Was it difficult to convince your guests to speak a foreign language on home turf?

“Not at all. We’re working from a very short list, you could maybe mention ten or 15 Danish figures of their stature and I think all of them on that list will relish the chance.

Minister of Finance Kristian Jensen. Photo: Mads Claus Rasmussen/Ritzau Scanpix

“I think you’re right in terms of the language. I think despite the fact many Danes are good at English or relatively good at English, there is definitely a challenge in terms of, will you be as nuanced, will you be as honest, will you be as specific. On the other hand, in my experience, whenever you change your language it’s an opportunity to sort of re-examine your own beliefs, right, because you are forced to think, ‘why would I express myself in this manner?’, so there is something refreshing about that as well.

“There’s a tendency in the international context for political debate to become very polished, very polite. The challenge, then, is to make sure you can make it honest and forthright and a little gritty, even.

“I think many Danes consider themselves to be of a very global mindset, I think many Danes consider Denmark to be a very open-minded country and to some extent it is, but in many ways it is not, when you compare Copenhagen to Berlin or London or whatever it does feel like a small place. There is an expectation that we’ll leave the global dimensions to someone else – well, apparently no one else is picking it up.”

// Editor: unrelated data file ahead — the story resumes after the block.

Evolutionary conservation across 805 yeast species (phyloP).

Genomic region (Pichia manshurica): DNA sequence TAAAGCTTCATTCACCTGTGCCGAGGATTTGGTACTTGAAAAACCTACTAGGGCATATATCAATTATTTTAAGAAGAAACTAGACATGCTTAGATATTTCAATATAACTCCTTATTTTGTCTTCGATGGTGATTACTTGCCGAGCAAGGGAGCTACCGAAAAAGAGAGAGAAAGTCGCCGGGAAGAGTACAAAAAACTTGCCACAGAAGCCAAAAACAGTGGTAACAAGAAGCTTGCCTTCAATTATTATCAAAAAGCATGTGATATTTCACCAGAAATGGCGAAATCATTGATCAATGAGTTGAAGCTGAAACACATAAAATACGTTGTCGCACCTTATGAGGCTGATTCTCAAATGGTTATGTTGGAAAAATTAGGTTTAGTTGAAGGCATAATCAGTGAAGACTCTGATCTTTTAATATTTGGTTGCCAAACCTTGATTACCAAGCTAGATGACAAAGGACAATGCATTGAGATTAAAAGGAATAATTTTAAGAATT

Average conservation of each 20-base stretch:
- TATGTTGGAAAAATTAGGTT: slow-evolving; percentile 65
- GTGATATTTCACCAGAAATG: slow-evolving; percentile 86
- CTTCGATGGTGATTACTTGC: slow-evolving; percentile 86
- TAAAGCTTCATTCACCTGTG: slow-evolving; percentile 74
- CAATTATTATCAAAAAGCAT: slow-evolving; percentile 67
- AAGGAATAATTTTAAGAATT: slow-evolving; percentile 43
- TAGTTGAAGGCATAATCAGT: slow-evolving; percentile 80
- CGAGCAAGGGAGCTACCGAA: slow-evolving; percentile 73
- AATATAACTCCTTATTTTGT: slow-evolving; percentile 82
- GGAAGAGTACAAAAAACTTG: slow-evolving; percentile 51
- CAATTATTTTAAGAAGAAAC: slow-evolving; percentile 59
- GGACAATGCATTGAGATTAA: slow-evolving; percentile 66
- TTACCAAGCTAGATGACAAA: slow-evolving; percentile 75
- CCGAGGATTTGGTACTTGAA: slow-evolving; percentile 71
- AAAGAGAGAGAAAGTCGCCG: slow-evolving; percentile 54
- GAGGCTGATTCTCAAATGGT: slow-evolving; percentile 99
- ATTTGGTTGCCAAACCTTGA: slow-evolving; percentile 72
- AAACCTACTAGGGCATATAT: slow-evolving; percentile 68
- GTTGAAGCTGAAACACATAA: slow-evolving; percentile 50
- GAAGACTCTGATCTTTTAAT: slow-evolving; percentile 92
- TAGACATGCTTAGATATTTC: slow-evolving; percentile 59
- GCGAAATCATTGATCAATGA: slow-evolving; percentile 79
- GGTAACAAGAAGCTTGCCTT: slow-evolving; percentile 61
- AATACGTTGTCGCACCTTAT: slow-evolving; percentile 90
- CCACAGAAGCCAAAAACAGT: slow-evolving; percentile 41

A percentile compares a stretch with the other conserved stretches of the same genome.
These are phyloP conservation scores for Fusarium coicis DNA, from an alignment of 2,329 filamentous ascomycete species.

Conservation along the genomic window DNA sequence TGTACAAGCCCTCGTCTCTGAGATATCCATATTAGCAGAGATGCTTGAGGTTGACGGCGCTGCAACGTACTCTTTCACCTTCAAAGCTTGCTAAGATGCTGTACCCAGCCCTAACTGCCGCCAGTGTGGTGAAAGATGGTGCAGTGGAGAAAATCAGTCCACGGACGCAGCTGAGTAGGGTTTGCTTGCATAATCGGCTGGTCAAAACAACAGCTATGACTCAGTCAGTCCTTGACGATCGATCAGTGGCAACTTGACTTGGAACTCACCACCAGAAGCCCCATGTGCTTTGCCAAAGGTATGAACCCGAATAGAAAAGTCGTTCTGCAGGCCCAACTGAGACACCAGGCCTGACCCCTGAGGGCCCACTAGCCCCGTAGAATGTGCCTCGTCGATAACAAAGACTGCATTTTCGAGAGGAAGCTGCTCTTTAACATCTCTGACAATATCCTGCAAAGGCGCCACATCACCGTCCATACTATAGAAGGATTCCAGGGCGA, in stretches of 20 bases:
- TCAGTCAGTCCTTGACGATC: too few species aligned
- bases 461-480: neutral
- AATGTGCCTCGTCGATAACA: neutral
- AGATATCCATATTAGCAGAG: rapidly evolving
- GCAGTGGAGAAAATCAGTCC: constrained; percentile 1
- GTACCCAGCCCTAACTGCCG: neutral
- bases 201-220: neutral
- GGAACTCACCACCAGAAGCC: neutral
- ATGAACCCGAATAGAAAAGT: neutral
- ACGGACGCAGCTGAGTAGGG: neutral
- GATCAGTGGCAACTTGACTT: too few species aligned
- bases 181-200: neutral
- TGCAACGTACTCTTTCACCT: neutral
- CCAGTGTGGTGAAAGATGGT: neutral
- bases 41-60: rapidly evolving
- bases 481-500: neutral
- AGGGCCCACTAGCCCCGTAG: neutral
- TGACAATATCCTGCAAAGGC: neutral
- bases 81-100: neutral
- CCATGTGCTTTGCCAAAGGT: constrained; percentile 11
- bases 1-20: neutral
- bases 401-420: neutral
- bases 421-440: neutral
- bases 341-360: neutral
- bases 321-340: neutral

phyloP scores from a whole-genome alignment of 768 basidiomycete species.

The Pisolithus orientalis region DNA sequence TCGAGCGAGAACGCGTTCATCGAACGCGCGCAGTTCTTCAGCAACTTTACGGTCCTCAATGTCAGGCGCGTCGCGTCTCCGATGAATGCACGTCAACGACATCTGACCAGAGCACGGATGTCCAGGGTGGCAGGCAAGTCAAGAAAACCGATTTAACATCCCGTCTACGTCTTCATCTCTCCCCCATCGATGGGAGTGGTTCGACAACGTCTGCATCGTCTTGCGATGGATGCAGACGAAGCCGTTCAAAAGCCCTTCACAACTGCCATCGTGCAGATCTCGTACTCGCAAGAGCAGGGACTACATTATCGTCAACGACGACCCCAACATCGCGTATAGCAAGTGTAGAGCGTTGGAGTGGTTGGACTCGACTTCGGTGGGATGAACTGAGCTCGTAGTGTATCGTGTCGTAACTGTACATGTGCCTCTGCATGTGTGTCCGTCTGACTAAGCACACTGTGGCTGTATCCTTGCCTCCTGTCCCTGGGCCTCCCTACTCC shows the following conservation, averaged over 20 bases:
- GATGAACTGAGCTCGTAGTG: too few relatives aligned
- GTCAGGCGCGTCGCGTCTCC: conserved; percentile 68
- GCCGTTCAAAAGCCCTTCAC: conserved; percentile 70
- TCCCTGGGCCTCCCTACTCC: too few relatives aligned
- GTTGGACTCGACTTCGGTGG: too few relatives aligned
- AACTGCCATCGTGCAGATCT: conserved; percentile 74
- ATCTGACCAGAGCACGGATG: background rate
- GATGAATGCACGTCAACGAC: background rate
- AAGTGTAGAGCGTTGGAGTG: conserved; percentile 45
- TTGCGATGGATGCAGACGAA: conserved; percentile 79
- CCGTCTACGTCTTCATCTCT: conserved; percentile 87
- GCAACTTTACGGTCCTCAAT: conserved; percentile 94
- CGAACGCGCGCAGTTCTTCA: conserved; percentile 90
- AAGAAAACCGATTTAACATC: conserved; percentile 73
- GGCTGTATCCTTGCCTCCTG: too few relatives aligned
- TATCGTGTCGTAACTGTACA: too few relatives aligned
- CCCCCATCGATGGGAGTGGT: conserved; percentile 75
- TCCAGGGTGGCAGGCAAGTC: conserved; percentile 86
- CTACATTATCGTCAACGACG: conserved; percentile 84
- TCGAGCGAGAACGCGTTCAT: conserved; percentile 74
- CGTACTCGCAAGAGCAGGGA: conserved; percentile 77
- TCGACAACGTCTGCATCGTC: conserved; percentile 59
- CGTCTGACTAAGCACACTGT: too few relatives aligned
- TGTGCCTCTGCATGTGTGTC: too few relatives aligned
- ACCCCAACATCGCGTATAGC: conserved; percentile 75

Does that mean Denmark could be a moderator in international political discourse?

“That would be interesting, wouldn’t it? The Brexit discussion is such an excellent example, because it really just goes to show you that all of these countries are dealing with the same dilemmas, like immigration, integration, equality and so forth.

“I’m seen as being controversially assertive in the way that I interview and the way I approach these issues. I have realised that in a Danish context and in the Danish tradition there is a huge premium on consensus. On hygge, essentially. When we have a discussion in Denmark, we like to imagine that either we are almost in agreement when we start or at least we know we will be very close to agreeing when we finish. That of course is a really rather insane approach to having a discussion because, then, what are you essentially discussing? If you insist that everyone must agree, at least at the end, maybe even at the beginning, then what’s the bother?

“In Denmark there’s an insistence on consensus, and you’ve found Danish politics becoming very polarised over the last ten or 15 years. In the US and the UK you have a different approach, but the politics have become equally polarised.

“We can’t approach every issue with this sense that we are five minutes from total agreement on the role of Islam in society, or the future of the European Union, or whatever it is. We need a discussion which is about opening up, not closing down.

“European countries are having the same discussions in parallel without listening to each other.”

Tickets for Ræson's International Series can be purchased here.

READ ALSO: Danes once again discuss who is a Dane

For members


KEY POINTS: What is in Denmark’s 2023 budget proposal?

Denmark’s coalition government presented on Thursday a new budget proposal in which it said it was “stepping on the brakes” on state spending.

KEY POINTS: What is in Denmark’s 2023 budget proposal?

Danish budgets are usually tabled and eventually adopted during the autumn, but last year’s election disrupted the normal timetable.

The proposed budget, given the title “A Responsible Way Forward” (En ansvarlig vej frem) was presented by ministers from the three coalition parties on Thursday: Finance Minister Nicolai Wammen, acting Defence Minister Troels Lund Poulsen and Culture Minister Jakob Engel-Schmidt.

A cautious economic approach to spending is needed given global circumstances including the war in Ukraine, inflation and last year’s energy crisis, Wammen said.